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NightWatch 20100422

NightWatch

For the Night of 22 April 2010

South Korea:  Reuters reported on 22 April that the South Korean military also believes a torpedo fired from a North Korean submarine sank the patrol ship Cheonan last month, based on intelligence gathered jointly with the United States.

ROK military intelligence sent the report of "certain" North Korean involvement to the presidential Blue House soon after the incident, Yonhap quoted a high-ranking military source as saying. It is the military intelligence assessment that North Korea attacked with a heavy torpedo. North Korean submarines are all armed with heavy torpedoes with 200 kg (441 lb) warheads, according to a military source.

Comment: The military personnel in both countries agree on something at last. South Korean President Lee laid out the next step earlier this month when he called for an investigation by neutral parties so the results of the investigation would be beyond demurrer.

This means he will move cautiously to build pressure on North Korea over this incident. China today called for caution, implying by the advisory that it is monitoring the reports about the cause of the sinking by a North Korean torpedo.  The Chinese appear to have been the dupes of Kim Chong-il, but will work to avert a crisis, as being bad for business. Tension in northeast Asia is rising.

Thailand:  Early on 22 April unidentified persons from among the Red Shirt protestors fired six M79 grenades into a crowd of pro-government Yellow Shirt demonstrators, killing three and injuring 70 people, according to Deputy Prime Minister Suthep. "It was clear that it was shot from behind the King Rama VI Monument where the Red Shirts are rallying," he told reporters. According to a Western diplomat who asked not to be named, one Japanese and one Australian were believed to be among the injured.

The Yellow Shirts were demonstrating for an end to the Red Shirt demonstrations which have been continuous since 12 March.

Two events followed. The Red Shirts ended their blockage of a troop train from northeastern Thailand and the Prime Minister summoned an emergency meeting of security officials.

Comment: Martial law in Bangkok became more likely today. It is not automatic that Red Shirts fired the M79 grenades. Every political group is suspect for different reasons. The likelihood of a crackdown is much more certain.

India-Pakistan: Indian Prime Minister Singh and Pakistani Prime Minister Gilani are not scheduled to meet separately for bilateral talks during the late-April South Asian Association for Regional Cooperation summit in Bhutan, Indian Foreign Secretary Nirupama Rao said 22 April, PTI reported.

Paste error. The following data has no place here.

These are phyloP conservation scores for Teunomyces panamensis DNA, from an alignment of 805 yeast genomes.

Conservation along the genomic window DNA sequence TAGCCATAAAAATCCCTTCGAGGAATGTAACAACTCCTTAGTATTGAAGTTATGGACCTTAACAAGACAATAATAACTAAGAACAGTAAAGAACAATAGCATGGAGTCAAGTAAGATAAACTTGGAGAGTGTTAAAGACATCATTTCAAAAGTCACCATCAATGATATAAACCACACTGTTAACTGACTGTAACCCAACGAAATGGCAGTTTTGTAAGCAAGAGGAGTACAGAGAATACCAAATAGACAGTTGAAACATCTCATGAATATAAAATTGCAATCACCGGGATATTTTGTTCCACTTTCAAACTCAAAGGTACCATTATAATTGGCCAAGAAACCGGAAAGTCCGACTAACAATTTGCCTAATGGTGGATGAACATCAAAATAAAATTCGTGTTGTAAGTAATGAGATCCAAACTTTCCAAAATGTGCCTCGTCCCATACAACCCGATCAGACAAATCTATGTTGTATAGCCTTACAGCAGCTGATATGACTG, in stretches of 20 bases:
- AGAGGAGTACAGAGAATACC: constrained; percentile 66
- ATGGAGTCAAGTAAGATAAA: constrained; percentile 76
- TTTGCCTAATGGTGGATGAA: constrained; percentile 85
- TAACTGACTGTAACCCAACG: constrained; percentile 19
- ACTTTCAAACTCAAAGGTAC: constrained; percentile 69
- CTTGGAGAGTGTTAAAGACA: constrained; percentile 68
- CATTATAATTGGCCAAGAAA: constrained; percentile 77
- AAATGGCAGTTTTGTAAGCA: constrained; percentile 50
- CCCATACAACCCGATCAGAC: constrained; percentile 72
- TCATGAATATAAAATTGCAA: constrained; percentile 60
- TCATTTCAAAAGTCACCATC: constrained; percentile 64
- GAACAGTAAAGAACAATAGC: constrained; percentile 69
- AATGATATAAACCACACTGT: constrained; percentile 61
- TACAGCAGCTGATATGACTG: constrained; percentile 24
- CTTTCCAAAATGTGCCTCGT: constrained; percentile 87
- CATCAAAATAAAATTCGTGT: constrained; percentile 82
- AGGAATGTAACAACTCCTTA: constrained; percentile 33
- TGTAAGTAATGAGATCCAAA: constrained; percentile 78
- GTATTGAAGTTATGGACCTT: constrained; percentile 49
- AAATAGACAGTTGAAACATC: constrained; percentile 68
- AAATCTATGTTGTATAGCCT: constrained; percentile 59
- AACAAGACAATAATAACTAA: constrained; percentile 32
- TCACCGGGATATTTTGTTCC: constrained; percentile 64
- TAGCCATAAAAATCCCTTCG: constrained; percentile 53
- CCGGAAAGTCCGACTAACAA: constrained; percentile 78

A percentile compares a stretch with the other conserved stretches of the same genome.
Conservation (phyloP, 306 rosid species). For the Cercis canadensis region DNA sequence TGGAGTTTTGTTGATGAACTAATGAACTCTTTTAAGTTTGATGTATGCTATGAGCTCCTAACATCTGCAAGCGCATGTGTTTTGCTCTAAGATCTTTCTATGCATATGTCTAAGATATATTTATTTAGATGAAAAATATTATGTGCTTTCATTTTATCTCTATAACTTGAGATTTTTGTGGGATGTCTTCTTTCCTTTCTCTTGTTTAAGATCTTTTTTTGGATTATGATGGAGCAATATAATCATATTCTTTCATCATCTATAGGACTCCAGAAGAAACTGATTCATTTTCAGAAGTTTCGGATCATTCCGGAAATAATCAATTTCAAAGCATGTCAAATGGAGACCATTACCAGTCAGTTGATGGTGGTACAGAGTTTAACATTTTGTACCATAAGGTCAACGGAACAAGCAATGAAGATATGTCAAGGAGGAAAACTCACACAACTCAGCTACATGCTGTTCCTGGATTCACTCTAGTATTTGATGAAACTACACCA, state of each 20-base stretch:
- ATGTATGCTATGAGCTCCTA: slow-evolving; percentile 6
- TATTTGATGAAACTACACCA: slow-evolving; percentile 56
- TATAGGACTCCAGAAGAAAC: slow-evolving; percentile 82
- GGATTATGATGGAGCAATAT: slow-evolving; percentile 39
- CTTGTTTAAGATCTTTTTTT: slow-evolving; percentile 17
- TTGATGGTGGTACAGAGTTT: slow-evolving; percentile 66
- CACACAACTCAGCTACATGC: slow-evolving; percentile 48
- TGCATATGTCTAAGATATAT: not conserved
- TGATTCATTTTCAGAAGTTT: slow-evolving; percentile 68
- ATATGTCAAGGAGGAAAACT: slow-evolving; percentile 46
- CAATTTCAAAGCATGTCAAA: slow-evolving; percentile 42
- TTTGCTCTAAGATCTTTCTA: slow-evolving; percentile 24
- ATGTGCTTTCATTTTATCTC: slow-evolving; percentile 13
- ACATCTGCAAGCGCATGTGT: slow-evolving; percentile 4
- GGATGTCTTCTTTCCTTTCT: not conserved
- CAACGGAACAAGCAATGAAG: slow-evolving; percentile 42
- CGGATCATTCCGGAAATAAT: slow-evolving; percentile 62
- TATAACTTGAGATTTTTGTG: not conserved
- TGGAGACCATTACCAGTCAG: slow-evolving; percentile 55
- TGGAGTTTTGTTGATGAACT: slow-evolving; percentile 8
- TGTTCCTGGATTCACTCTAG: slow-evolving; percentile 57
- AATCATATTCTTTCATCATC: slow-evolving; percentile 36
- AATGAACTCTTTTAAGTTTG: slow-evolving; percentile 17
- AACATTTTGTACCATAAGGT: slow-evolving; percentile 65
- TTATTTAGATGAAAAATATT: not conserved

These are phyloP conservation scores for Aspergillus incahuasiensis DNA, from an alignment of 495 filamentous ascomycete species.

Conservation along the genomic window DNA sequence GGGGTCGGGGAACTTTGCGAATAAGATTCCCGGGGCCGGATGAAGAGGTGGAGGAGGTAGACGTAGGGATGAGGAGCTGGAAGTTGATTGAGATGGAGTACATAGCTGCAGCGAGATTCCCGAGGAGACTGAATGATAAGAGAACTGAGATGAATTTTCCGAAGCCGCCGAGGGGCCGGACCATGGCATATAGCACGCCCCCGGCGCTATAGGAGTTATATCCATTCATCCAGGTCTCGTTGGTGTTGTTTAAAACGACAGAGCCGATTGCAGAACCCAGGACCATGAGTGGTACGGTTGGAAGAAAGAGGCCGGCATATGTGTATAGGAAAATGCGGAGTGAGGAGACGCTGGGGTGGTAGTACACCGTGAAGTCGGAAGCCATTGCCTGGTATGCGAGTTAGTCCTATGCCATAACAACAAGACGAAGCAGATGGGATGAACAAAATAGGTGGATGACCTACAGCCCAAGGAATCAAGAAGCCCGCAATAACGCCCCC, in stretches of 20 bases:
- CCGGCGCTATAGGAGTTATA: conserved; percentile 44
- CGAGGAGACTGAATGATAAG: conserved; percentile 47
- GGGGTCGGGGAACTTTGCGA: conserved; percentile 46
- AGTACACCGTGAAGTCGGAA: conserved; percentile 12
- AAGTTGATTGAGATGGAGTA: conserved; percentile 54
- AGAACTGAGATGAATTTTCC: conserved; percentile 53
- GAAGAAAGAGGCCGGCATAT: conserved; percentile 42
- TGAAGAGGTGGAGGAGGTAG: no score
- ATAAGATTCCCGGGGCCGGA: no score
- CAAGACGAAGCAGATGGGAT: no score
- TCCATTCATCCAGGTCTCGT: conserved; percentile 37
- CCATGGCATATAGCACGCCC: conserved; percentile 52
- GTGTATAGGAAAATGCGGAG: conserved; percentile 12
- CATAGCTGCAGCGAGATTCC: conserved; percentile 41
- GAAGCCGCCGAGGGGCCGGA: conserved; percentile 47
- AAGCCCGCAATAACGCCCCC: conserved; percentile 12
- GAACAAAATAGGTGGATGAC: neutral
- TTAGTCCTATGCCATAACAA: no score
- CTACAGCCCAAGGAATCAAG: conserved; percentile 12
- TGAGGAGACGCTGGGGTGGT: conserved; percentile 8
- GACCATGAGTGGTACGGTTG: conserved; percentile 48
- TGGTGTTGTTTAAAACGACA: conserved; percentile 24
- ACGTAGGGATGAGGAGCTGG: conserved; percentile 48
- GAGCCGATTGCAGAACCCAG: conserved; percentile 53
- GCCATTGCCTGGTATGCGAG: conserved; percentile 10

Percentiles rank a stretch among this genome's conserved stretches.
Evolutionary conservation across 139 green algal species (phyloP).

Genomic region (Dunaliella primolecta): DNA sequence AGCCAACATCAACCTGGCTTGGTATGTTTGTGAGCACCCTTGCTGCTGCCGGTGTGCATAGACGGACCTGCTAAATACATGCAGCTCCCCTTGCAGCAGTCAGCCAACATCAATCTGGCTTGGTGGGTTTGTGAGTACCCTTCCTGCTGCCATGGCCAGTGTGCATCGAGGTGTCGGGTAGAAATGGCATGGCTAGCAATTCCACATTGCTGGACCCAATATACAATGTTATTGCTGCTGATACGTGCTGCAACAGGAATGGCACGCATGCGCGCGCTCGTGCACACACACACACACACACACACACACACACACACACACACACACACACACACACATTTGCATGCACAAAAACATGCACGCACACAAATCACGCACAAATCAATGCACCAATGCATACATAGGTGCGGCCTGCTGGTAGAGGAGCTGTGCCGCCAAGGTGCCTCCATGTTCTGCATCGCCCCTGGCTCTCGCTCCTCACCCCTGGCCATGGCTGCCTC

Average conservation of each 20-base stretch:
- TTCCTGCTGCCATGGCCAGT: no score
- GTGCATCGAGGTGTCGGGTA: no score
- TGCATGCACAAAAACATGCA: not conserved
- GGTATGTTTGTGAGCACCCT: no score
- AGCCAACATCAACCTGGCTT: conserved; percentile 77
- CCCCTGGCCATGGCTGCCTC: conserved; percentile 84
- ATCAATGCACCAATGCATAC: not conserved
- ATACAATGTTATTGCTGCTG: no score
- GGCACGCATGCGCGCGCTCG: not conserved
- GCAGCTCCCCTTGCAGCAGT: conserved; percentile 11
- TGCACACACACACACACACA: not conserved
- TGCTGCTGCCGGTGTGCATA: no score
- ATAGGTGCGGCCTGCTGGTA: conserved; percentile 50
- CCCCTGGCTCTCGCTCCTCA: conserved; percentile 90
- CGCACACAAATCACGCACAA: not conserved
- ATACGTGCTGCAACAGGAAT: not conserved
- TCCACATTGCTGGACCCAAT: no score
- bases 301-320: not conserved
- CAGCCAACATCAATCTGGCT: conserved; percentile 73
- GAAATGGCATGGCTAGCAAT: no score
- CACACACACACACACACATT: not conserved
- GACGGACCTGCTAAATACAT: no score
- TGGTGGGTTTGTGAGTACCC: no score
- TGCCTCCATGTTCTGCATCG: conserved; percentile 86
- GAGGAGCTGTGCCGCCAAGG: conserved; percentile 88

Rao said India wants progress in the Mumbai trials and destruction of Pakistan's terror infrastructure before returning to the composite dialogue. During the summit, Singh will meet leaders from Sri Lanka, Bangladesh, Maldives, Nepal, Bhutan and Afghanistan.

Comment: Gilani's comments at the nuclear security summit in Washington indicated that bilateral talks would be held. The Indians have been consistent in insisting that no talks will be held until Pakistan deals effectively with the perpetrators of the Mumbai bombings and with anti-Indian terrorists who operate from Pakistan.

Kyrgyzstan: Update. The interim government said it would hold a referendum on a new constitution on 27 July and elections for parliament and president on 10 October, according to Agence France-Presse. Omurbek Tekebayev, deputy head of the interim government, announced the dates on national television.

Tekebayev said the new constitution to be presented to voters in the 27 July referendum would make Kyrgyzstan a parliamentary republic, reduce the powers of the president and prevent authoritarianism.

Syria-US: The Obama administration has decided the need for a U.S. Ambassador in Damascus outweighs concerns about Syrian transfer of SCUD ballistic missiles to Lebanese Hezbollah, U.S. Secretary of State Hillary Clinton said 22 April. According to Clinton, an ambassador could assess the situation in Damascus more accurately. She said such an appointment, indicating restoration of normal diplomatic relations, would not be a reward for Syria.

Comment: Clinton's and State's reasoning is tortured. A great power can do what it chooses, but its actions and motives deserve better explanations. A confirmed transfer of SCUD missiles to Hezbollah from or even through Syria is so strategically destabilizing that it would justify a suspension of US relations with Syria and Lebanon. There can be no business as usual until this issue is clarified.

Paraguay:  For the record.  President Fernando Lugo will ask congress on 22 April to declare a state of emergency in five departments in the northern part of the country to help facilitate the capture of members of Paraguayan People's Army (EPP), Reuters reported. The emergency could last up to 60 days and will permit Lugo to detain and transport people, as well as restrict public meetings throughout the country.